The federal Minerals Management Service gave permission to BP and dozens of other oil companies to drill in the Gulf of Mexico without first getting required permits from another agency that assesses threats to endangered species — and despite strong warnings from that agency about the impact the drilling was likely to have on the gulf.
Those approvals, federal records show, include one for the well drilled by the Deepwater Horizon rig, which exploded on April 20, killing 11 workers and resulting in thousands of barrels of oil spilling into the gulf each day.
The Minerals Management Service, or M.M.S., also routinely overruled its staff biologists and engineers who raised concerns about the safety and the environmental impact of certain drilling proposals in the gulf and in Alaska, according to a half-dozen current and former agency scientists.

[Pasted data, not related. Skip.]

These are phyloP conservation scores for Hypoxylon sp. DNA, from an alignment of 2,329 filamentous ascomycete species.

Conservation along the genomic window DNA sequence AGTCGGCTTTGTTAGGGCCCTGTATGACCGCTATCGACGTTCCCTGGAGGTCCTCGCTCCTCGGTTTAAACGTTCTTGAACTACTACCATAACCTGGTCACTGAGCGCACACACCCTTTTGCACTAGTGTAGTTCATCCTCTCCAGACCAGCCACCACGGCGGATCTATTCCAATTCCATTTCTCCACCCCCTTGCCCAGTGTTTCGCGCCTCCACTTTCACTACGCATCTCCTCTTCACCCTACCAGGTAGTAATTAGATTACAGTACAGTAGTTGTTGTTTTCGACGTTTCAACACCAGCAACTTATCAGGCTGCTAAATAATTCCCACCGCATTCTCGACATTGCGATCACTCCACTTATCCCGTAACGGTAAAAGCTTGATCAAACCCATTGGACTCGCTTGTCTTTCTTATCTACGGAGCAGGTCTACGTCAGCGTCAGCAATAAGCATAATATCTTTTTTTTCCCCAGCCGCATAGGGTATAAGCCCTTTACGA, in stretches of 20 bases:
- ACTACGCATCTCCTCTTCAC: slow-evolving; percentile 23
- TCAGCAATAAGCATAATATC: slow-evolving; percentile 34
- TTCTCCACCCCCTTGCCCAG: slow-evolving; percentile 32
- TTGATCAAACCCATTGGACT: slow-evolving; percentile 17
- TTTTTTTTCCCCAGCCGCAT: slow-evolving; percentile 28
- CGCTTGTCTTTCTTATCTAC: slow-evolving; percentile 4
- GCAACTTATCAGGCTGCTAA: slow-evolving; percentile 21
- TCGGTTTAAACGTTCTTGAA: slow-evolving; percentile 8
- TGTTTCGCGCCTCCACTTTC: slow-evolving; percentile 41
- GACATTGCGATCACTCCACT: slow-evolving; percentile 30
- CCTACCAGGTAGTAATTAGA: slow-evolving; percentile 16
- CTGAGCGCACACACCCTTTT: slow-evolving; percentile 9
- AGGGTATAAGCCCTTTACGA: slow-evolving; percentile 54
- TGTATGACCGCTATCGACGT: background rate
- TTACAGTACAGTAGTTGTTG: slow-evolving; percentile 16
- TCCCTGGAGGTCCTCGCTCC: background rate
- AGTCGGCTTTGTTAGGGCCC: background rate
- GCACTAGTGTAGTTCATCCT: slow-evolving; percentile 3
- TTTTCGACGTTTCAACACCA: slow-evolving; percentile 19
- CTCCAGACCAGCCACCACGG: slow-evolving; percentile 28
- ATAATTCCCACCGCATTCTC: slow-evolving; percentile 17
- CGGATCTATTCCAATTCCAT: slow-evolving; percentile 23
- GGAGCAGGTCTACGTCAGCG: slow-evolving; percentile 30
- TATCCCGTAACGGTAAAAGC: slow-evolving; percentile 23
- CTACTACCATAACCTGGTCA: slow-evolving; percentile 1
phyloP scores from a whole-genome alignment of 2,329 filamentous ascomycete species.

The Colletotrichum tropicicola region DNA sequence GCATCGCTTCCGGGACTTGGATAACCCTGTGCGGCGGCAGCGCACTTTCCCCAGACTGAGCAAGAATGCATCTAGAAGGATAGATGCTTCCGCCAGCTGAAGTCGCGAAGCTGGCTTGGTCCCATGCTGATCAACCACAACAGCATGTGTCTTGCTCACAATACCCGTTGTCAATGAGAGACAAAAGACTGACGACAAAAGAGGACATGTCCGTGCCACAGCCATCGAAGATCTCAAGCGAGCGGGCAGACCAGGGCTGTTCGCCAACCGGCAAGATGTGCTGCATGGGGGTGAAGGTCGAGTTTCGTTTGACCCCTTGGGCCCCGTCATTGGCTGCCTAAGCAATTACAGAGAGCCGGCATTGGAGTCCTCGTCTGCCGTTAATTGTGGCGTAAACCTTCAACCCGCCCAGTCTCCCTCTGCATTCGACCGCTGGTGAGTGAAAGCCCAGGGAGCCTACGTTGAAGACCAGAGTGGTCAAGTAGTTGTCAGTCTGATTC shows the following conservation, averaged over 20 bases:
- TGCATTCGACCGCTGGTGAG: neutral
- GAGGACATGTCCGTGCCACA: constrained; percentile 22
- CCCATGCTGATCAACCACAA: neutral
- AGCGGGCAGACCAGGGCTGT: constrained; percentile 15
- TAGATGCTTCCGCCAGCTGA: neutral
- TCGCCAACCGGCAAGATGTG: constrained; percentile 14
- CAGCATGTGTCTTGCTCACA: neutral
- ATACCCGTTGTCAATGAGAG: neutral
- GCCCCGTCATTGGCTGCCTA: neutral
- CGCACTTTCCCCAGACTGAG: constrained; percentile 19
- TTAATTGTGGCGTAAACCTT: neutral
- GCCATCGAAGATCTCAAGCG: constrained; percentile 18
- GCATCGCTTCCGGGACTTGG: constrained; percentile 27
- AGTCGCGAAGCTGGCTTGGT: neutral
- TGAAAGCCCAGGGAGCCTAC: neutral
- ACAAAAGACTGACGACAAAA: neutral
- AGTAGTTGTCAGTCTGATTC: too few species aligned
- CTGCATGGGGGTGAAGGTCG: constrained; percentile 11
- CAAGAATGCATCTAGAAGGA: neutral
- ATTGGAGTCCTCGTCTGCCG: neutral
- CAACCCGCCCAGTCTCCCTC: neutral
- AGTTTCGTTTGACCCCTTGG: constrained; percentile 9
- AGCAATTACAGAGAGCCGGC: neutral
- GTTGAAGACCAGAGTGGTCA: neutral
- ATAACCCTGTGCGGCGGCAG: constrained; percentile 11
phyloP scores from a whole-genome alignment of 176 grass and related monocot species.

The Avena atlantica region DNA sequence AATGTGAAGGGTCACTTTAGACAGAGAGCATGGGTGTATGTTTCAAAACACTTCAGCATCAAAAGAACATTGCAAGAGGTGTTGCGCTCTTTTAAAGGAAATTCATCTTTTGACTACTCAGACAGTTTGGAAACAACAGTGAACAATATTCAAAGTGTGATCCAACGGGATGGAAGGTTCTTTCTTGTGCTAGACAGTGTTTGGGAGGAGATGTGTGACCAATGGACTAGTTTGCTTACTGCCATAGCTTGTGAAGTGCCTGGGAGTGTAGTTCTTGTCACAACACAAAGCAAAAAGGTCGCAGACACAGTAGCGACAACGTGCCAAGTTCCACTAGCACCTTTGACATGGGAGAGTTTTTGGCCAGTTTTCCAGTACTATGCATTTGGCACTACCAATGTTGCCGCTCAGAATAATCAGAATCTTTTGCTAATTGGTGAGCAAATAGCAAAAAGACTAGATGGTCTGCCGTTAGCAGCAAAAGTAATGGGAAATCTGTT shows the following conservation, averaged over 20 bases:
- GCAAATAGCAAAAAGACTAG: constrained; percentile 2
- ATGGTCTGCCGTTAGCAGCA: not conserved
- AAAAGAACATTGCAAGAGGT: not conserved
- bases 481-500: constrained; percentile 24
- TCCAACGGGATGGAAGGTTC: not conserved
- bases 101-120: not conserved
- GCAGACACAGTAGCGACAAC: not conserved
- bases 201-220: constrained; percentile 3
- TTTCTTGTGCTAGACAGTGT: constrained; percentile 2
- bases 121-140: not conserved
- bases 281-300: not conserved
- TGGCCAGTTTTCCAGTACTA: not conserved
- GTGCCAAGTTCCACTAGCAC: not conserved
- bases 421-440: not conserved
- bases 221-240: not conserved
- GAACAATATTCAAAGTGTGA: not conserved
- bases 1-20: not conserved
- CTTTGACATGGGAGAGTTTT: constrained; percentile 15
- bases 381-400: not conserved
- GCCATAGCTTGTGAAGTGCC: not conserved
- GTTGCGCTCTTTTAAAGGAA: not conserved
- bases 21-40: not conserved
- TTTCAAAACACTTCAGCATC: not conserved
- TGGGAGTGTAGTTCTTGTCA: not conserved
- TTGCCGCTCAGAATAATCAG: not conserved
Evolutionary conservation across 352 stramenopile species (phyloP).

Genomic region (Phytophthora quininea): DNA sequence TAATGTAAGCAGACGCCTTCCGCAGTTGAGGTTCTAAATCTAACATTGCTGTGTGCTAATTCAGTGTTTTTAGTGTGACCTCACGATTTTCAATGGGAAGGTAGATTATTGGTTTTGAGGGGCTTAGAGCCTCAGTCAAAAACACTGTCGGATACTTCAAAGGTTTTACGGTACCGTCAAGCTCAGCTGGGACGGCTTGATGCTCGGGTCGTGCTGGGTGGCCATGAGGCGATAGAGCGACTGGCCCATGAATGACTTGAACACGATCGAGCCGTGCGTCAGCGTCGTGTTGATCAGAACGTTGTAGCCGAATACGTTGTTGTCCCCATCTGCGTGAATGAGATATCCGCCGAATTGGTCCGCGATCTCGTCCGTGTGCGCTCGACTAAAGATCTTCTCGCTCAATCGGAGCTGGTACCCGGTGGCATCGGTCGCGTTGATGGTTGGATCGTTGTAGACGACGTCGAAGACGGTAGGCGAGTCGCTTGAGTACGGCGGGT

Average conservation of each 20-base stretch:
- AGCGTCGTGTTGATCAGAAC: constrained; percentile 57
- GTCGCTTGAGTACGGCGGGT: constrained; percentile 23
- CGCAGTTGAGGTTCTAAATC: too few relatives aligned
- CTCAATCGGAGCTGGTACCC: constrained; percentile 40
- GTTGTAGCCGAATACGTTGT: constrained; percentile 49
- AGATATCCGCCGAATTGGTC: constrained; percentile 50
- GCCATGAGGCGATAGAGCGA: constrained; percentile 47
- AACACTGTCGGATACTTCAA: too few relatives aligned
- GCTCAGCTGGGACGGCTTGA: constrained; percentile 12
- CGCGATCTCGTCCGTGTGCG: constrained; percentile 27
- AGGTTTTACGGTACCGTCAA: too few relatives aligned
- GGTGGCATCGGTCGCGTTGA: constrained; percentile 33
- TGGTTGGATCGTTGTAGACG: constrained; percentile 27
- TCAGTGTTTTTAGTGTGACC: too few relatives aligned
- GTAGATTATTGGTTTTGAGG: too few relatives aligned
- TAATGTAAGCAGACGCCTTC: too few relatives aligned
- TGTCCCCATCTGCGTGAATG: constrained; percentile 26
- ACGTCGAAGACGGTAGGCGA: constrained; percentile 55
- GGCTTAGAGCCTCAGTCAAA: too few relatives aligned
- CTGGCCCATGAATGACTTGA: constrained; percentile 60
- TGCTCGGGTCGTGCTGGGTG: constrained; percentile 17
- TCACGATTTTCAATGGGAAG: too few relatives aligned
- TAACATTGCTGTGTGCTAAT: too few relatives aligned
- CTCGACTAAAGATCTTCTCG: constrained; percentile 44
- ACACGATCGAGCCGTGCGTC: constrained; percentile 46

Those scientists said they were also regularly pressured by agency officials to change the findings of their internal studies if they predicted that an accident was likely to occur or if wildlife might be harmed.
Under the Endangered Species Act and the Marine Mammal Protection Act, the Minerals Management Service is required to get permits to allow drilling where it might harm endangered species or marine mammals.